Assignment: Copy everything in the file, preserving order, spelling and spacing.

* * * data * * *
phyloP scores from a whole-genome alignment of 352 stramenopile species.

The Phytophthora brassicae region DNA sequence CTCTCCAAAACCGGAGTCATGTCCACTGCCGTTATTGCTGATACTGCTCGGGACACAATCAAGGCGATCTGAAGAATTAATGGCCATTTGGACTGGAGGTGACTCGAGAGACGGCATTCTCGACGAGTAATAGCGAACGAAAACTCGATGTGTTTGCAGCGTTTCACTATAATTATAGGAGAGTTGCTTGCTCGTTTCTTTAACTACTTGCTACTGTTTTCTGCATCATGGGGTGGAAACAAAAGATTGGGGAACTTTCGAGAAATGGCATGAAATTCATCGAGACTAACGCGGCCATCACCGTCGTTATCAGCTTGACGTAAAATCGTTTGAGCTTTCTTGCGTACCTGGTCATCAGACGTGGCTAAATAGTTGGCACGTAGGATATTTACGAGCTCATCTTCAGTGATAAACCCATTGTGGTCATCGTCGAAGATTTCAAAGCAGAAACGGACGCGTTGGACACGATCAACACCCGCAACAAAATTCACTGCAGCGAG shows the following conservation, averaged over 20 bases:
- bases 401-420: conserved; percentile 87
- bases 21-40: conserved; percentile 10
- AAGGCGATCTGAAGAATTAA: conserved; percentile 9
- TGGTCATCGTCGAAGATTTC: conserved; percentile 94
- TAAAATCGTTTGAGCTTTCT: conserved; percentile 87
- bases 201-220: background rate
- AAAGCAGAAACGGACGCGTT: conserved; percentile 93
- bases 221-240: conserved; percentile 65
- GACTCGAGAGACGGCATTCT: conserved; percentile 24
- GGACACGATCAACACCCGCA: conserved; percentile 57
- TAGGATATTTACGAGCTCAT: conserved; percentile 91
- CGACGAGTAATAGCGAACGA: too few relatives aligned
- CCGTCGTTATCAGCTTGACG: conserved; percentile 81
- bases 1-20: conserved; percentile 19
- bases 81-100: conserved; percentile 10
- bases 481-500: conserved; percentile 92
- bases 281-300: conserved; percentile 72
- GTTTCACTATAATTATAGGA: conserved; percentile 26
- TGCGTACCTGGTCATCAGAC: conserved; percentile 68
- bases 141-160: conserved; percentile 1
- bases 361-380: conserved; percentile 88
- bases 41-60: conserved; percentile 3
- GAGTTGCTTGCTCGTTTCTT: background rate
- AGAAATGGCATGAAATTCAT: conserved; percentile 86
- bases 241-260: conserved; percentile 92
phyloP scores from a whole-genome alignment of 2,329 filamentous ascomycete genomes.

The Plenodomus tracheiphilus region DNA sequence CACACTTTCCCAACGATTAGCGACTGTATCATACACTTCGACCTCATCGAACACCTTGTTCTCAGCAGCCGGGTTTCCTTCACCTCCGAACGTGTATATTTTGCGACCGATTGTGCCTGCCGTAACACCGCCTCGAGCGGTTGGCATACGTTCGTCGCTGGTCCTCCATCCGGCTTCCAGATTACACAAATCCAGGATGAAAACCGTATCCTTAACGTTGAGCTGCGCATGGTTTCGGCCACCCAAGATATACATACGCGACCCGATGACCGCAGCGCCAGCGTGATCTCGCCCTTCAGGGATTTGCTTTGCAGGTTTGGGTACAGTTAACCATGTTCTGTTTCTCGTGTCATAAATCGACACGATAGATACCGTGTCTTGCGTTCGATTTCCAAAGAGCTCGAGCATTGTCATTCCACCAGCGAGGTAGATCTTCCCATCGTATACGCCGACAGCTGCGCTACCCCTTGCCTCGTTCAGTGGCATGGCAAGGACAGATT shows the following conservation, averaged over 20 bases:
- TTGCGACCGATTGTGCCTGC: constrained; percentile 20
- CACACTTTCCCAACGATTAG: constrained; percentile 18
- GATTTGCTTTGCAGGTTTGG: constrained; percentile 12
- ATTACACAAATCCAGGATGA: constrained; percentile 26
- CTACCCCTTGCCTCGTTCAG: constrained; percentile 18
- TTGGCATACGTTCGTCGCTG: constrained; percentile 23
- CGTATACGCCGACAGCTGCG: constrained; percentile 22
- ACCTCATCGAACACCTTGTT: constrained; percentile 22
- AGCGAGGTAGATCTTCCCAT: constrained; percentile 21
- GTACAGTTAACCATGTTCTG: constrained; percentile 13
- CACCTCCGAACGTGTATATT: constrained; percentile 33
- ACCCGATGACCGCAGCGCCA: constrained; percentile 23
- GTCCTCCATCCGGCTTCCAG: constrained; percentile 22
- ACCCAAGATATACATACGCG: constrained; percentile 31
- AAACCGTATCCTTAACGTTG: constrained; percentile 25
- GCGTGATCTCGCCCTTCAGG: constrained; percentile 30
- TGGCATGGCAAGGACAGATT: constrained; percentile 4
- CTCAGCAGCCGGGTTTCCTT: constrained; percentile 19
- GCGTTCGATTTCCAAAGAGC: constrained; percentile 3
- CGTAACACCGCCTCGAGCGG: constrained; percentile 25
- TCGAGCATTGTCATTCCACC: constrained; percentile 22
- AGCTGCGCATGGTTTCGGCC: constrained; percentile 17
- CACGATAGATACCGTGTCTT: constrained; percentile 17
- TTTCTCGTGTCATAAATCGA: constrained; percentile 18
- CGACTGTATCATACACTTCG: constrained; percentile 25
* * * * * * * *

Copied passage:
phyloP scores from a whole-genome alignment of 352 stramenopile species.

The Phytophthora brassicae region DNA sequence CTCTCCAAAACCGGAGTCATGTCCACTGCCGTTATTGCTGATACTGCTCGGGACACAATCAAGGCGATCTGAAGAATTAATGGCCATTTGGACTGGAGGTGACTCGAGAGACGGCATTCTCGACGAGTAATAGCGAACGAAAACTCGATGTGTTTGCAGCGTTTCACTATAATTATAGGAGAGTTGCTTGCTCGTTTCTTTAACTACTTGCTACTGTTTTCTGCATCATGGGGTGGAAACAAAAGATTGGGGAACTTTCGAGAAATGGCATGAAATTCATCGAGACTAACGCGGCCATCACCGTCGTTATCAGCTTGACGTAAAATCGTTTGAGCTTTCTTGCGTACCTGGTCATCAGACGTGGCTAAATAGTTGGCACGTAGGATATTTACGAGCTCATCTTCAGTGATAAACCCATTGTGGTCATCGTCGAAGATTTCAAAGCAGAAACGGACGCGTTGGACACGATCAACACCCGCAACAAAATTCACTGCAGCGAG shows the following conservation, averaged over 20 bases:
- bases 401-420: conserved; percentile 87
- bases 21-40: conserved; percentile 10
- AAGGCGATCTGAAGAATTAA: conserved; percentile 9
- TGGTCATCGTCGAAGATTTC: conserved; percentile 94
- TAAAATCGTTTGAGCTTTCT: conserved; percentile 87
- bases 201-220: background rate
- AAAGCAGAAACGGACGCGTT: conserved; percentile 93
- bases 221-240: conserved; percentile 65
- GACTCGAGAGACGGCATTCT: conserved; percentile 24
- GGACACGATCAACACCCGCA: conserved; percentile 57
- TAGGATATTTACGAGCTCAT: conserved; percentile 91
- CGACGAGTAATAGCGAACGA: too few relatives aligned
- CCGTCGTTATCAGCTTGACG: conserved; percentile 81
- bases 1-20: conserved; percentile 19
- bases 81-100: conserved; percentile 10
- bases 481-500: conserved; percentile 92
- bases 281-300: conserved; percentile 72
- GTTTCACTATAATTATAGGA: conserved; percentile 26
- TGCGTACCTGGTCATCAGAC: conserved; percentile 68
- bases 141-160: conserved; percentile 1
- bases 361-380: conserved; percentile 88
- bases 41-60: conserved; percentile 3
- GAGTTGCTTGCTCGTTTCTT: background rate
- AGAAATGGCATGAAATTCAT: conserved; percentile 86
- bases 241-260: conserved; percentile 92
phyloP scores from a whole-genome alignment of 2,329 filamentous ascomycete genomes.

The Plenodomus tracheiphilus region DNA sequence CACACTTTCCCAACGATTAGCGACTGTATCATACACTTCGACCTCATCGAACACCTTGTTCTCAGCAGCCGGGTTTCCTTCACCTCCGAACGTGTATATTTTGCGACCGATTGTGCCTGCCGTAACACCGCCTCGAGCGGTTGGCATACGTTCGTCGCTGGTCCTCCATCCGGCTTCCAGATTACACAAATCCAGGATGAAAACCGTATCCTTAACGTTGAGCTGCGCATGGTTTCGGCCACCCAAGATATACATACGCGACCCGATGACCGCAGCGCCAGCGTGATCTCGCCCTTCAGGGATTTGCTTTGCAGGTTTGGGTACAGTTAACCATGTTCTGTTTCTCGTGTCATAAATCGACACGATAGATACCGTGTCTTGCGTTCGATTTCCAAAGAGCTCGAGCATTGTCATTCCACCAGCGAGGTAGATCTTCCCATCGTATACGCCGACAGCTGCGCTACCCCTTGCCTCGTTCAGTGGCATGGCAAGGACAGATT shows the following conservation, averaged over 20 bases:
- TTGCGACCGATTGTGCCTGC: constrained; percentile 20
- CACACTTTCCCAACGATTAG: constrained; percentile 18
- GATTTGCTTTGCAGGTTTGG: constrained; percentile 12
- ATTACACAAATCCAGGATGA: constrained; percentile 26
- CTACCCCTTGCCTCGTTCAG: constrained; percentile 18
- TTGGCATACGTTCGTCGCTG: constrained; percentile 23
- CGTATACGCCGACAGCTGCG: constrained; percentile 22
- ACCTCATCGAACACCTTGTT: constrained; percentile 22
- AGCGAGGTAGATCTTCCCAT: constrained; percentile 21
- GTACAGTTAACCATGTTCTG: constrained; percentile 13
- CACCTCCGAACGTGTATATT: constrained; percentile 33
- ACCCGATGACCGCAGCGCCA: constrained; percentile 23
- GTCCTCCATCCGGCTTCCAG: constrained; percentile 22
- ACCCAAGATATACATACGCG: constrained; percentile 31
- AAACCGTATCCTTAACGTTG: constrained; percentile 25
- GCGTGATCTCGCCCTTCAGG: constrained; percentile 30
- TGGCATGGCAAGGACAGATT: constrained; percentile 4
- CTCAGCAGCCGGGTTTCCTT: constrained; percentile 19
- GCGTTCGATTTCCAAAGAGC: constrained; percentile 3
- CGTAACACCGCCTCGAGCGG: constrained; percentile 25
- TCGAGCATTGTCATTCCACC: constrained; percentile 22
- AGCTGCGCATGGTTTCGGCC: constrained; percentile 17
- CACGATAGATACCGTGTCTT: constrained; percentile 17
- TTTCTCGTGTCATAAATCGA: constrained; percentile 18
- CGACTGTATCATACACTTCG: constrained; percentile 25